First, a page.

11.05.2014

Dodsworth in Tokyo by Tim Egan, 48 pp, RL 1.5


There are a handful of early readers that have a special place in my heart - Frog & Toad , Poppleton by Cynthia Rylant (a multiple Newbery winner) and Mark Teague, Dav Pilkey's Dragon series, Elephant & Piggie,  of course, and James Marshall's fabulous George and Martha books. And, as of 2011, Tim Egan's Dodsworth books (my review here) have edged their way into this small space. A good early reader is all about the characters (usually an odd couple) and especially about the bonds of friendship that connect them and the frequent absurdities that threaten to pull them apart. Egan's Dodsworth series has all this and by the page-full!

Dodsworth in Tokyo begins with Dodsworth and the duck gliding over Mount Fuji. Dodsworth is a little nervous because Japan is a land of "customs and manners and order." And, as we all know by the fifth book in the series, the duck is not good at these things. Dodsworth does his best to impress upon the duck how important it is to behave and follow customs, which is a sign of respect. The duck does his best, with only a few missteps, mostly because he discovers two things that are infinitely fascinating - the kendama and wagashi.



A visit to Yoyogi Park introduces the duck to the kendama, a ball on a string that, when done successfully, gets tossed onto the stick it is attached to. When Dodsworth and the duck discover that the little girl playing with a kendama has left it behind, they take it and plan to return it to her the next day. The next day, the pair pass a shop filled with brightly colored sweets - wagashi - and the duck is mesmerized. Finally, Dodsworth has found a carrot on a stick that he can tempt the duck with.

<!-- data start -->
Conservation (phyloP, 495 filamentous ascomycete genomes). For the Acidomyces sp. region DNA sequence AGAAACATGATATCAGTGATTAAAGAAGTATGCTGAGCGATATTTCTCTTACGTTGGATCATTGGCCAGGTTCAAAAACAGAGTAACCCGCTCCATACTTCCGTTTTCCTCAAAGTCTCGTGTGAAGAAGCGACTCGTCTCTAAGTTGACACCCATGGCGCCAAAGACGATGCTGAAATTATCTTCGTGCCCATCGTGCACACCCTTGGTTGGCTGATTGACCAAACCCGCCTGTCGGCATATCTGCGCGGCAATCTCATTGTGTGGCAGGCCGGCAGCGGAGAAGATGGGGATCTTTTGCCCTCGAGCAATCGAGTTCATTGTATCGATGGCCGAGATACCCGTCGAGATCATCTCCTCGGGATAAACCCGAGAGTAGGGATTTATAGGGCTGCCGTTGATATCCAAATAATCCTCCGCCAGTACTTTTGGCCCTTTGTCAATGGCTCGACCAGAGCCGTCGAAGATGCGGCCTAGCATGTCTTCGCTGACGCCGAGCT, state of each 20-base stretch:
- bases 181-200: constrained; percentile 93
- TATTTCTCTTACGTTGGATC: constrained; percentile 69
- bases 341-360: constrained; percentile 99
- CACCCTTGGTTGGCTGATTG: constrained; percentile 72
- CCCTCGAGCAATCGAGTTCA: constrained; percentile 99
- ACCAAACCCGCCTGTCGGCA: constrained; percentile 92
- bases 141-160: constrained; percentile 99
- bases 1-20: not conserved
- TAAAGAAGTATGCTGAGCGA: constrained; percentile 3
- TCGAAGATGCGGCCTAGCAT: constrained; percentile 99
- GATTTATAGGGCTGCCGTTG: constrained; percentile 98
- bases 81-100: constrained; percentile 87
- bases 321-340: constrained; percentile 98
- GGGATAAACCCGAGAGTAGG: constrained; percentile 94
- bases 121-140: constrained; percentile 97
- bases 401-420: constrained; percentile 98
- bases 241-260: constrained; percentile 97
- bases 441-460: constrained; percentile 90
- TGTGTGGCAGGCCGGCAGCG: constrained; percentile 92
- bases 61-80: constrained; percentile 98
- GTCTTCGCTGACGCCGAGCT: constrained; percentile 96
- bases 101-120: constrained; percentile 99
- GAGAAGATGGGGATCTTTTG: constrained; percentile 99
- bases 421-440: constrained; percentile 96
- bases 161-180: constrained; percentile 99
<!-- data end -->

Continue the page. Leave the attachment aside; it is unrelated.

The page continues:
While there are a few bumps along the way (fascinated by koi, the duck falls off a bridge and into a river where he must be rescued because he can't swim) there are bright spots, too. The duck, it turns out, loves sushi - so much that he does not misbehave in the restaurant. And the travelers make is through the Museum of the Imperial Collections without incident, mostly because the duck hands over the kendama and imagines piles of wagashi on the ancient vases and plates. In fact, others even comment on what a well behaved duck Dodsworth has! 



Just when you wonder if the duck has truly mastered his impulses or if he will explode (or implode) after being well behaved for so long, the two make a visit to the temple at Asakusa, which promises more good sightseeing and pleasant behavior on the duck's part. However, it is time for the other shoe to drop. It's just not the shoe you were expecting! Egan does a subtle and masterful job of wrapping up his story in a way that remains true to the duck and the plot of Dodsworth in Tokyo.

More Dodsworth & the duck . . .






Source: Review Copy






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